Now, it’s true that gnostic conspiracies tend to be more metaphysical than fascist conspiracies, but that’s an awfully blurry line.
In either case, if the real/true knowledge is secret there needs to be an explanation as to why.
And a really easy one is that SOMEONE is keeping it hidden.
9. Obsession with Escape/Transcendance
If we’re trapped in a false reality (created by the news or something like Descartes's Evil Demon), then fighting back/escaping/transcending is the only way to get out.
In The Matrix, you can transcend by being rescued or by having an experience so intense that it overwhelms your control system as in the Animatrix.
If the media is lying to you, you need to find alternative sources of information.
If you’re stuck in 3D spacetime by alien soul-farmers, you need to rotate into hyperdimensional space to even have a chance to escape their clutches.
Whatever the explanation, getting away from THEM is necessary.
10. Things are Not As They Seem Contrarianism
OK, this one might need to be cut but it seems worth mentioning explicitly.
Gnosticism involves rejecting basic consensus, be it about the divinity of Christ or the definition of a trustworthy source.
I think a great many modern people get into gnostic frames of mine because of naive/unsophisticated contrarian thinking.
11. Claiming a Legacy of Oppression
Many contextualize their own marginalization by appealing to the history of earlier groups they have no direct connection to.
The ones I’ve seen most often are countercultural movements like the Cathars who were brutally suppressed by the inquisition.
12. Higher-Order Reality
The phenomenological world is just a reflection of some more essentially real world “above” us in some critical sense.
Sometimes it’s literally extra dimensions in the mathematic sense, sometimes it’s a higher world or variation of the world of forms or some other Platonic idea.
The main idea is that this place is a lie or an illusion. Which is a far broader idea than Gnosticism properly.
Hmm. At some point, I’m going to have to contrast Gnosticism and nondualism aren’t I?
13. Disagreement is Persecution, Persecution is Proof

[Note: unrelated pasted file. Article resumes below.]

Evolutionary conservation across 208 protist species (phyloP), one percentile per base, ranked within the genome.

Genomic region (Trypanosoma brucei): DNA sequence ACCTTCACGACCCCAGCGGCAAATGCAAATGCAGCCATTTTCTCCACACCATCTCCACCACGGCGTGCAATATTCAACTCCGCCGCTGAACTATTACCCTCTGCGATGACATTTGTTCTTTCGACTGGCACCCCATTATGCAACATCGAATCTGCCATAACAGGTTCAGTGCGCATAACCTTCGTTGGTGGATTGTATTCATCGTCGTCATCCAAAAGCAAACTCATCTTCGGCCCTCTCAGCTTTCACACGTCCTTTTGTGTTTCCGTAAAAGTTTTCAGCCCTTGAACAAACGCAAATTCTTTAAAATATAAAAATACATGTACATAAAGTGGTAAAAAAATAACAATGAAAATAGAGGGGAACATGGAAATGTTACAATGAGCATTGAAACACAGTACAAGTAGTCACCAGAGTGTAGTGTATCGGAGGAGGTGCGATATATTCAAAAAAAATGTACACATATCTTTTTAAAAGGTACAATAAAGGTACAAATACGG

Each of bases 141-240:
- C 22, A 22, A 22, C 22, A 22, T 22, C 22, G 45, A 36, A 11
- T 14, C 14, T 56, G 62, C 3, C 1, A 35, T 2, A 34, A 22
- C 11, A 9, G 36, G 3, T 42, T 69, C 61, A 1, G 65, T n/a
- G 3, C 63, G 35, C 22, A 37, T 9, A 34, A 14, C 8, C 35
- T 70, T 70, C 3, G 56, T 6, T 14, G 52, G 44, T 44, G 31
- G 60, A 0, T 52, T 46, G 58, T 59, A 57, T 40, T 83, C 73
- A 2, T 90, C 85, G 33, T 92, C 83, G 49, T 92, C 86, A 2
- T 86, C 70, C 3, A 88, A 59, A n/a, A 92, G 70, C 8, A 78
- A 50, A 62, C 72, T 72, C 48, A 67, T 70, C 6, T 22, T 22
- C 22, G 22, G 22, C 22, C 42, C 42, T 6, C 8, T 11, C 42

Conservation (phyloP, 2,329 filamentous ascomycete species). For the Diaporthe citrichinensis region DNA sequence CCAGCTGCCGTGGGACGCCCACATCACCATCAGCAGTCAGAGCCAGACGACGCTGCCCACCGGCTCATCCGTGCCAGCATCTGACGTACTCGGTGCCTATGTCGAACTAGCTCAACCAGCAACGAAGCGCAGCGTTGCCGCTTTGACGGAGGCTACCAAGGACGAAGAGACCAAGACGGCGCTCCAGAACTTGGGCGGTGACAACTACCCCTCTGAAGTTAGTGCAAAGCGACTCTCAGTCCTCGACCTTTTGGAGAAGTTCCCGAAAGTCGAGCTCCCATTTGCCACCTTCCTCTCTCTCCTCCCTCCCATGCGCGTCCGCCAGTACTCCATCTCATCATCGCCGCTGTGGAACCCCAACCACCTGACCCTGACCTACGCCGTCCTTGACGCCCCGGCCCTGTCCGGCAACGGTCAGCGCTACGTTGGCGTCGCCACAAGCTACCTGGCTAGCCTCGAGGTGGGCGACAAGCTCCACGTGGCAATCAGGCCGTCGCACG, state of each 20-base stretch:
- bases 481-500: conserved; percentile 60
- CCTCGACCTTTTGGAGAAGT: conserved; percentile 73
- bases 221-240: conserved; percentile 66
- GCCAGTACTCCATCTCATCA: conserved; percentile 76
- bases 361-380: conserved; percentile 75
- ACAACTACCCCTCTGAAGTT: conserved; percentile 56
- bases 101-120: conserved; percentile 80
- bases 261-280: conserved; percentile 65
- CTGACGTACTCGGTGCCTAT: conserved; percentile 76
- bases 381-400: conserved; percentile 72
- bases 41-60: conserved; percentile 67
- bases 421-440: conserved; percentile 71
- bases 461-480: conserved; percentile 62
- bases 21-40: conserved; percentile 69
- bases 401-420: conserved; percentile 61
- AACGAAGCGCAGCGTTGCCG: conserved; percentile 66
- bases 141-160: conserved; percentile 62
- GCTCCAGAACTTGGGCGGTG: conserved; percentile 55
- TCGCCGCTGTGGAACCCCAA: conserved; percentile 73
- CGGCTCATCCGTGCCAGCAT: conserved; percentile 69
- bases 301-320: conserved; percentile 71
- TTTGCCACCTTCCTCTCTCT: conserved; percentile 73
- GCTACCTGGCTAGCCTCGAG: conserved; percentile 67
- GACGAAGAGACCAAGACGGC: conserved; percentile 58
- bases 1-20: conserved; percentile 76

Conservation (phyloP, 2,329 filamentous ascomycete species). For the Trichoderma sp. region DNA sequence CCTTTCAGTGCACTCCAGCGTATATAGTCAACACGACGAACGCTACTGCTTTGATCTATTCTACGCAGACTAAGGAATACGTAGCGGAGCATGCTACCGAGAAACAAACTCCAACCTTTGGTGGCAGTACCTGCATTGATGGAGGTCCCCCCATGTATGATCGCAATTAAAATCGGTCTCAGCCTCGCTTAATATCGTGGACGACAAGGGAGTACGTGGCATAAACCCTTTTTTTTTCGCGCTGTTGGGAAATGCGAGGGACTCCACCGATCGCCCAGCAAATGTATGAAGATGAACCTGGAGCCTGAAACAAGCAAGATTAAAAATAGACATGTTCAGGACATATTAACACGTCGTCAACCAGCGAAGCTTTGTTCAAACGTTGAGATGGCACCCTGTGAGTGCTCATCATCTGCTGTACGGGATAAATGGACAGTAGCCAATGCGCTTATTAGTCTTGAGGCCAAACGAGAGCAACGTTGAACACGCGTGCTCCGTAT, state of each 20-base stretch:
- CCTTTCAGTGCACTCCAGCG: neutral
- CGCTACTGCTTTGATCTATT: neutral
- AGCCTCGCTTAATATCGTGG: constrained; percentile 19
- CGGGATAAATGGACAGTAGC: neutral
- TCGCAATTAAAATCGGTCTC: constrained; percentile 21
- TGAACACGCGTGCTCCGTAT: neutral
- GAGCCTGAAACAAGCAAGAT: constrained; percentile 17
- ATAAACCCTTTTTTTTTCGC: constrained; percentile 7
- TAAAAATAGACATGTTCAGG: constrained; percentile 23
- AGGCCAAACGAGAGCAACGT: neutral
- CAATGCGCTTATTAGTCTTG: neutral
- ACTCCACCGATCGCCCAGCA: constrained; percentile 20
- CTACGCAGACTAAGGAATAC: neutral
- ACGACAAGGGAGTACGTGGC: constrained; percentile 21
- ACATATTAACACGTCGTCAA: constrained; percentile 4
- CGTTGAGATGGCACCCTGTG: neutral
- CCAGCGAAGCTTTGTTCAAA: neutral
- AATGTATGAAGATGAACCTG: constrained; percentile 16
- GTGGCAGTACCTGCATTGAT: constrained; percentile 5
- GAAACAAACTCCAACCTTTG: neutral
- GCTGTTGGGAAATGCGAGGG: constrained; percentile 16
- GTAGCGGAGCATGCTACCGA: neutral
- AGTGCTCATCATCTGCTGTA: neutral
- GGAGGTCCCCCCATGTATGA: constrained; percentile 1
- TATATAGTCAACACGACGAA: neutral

Maybe the most dangerous of all of these aspects, when people interpret resistance to their ideas as an attack, they can push themselves anywhere.
There are many possible sources of resistance and most of them aren’t sinister. People don’t like unfamiliar ideas. And people trying to explain new ideas often have trouble expressing them clearly or persuasively.
But once you label any resistance to your ideas as proof that others are ignorant and hostile it’s easy to forget any kind of principle or reality-testing.
Where you go from there is as much luck as anything else.
This one is probably going to be higher up when I rewrite the list.
Maybe merge it with the higher reality one. I don’t know yet.
But Gnosticism’s rejection of reason as a primary tool and materialism as the primary field on which we can work is essential.
Whether there’s an idea of a soul or simply just some more essential fact than the physical body isn’t as important as the undervaluing of that body.
15. High Weirdness
Maybe last but not least, Gnosticism invites real weird bullshit to happen. Or maybe to interpret ordinary things in stranger terms.
I’m running out of writing steam right now so I’ll just link to myself for an explanation, lol.
I don’t know.
Having pumped out all this, I’m less sure this is a good way to frame Gnosticism. But I think it’s worth experimenting with.
I’ve been trying to finish this for a few hours now so I’m going to cut any more discussions short.
That said, I’d love any feedback here.
Trying to put a pin into a messy, reoccurring bit of weirdness is probably the most ambitious thing I’ve done in a while and I welcome any discussion.
Alright, see y’all on Sunday.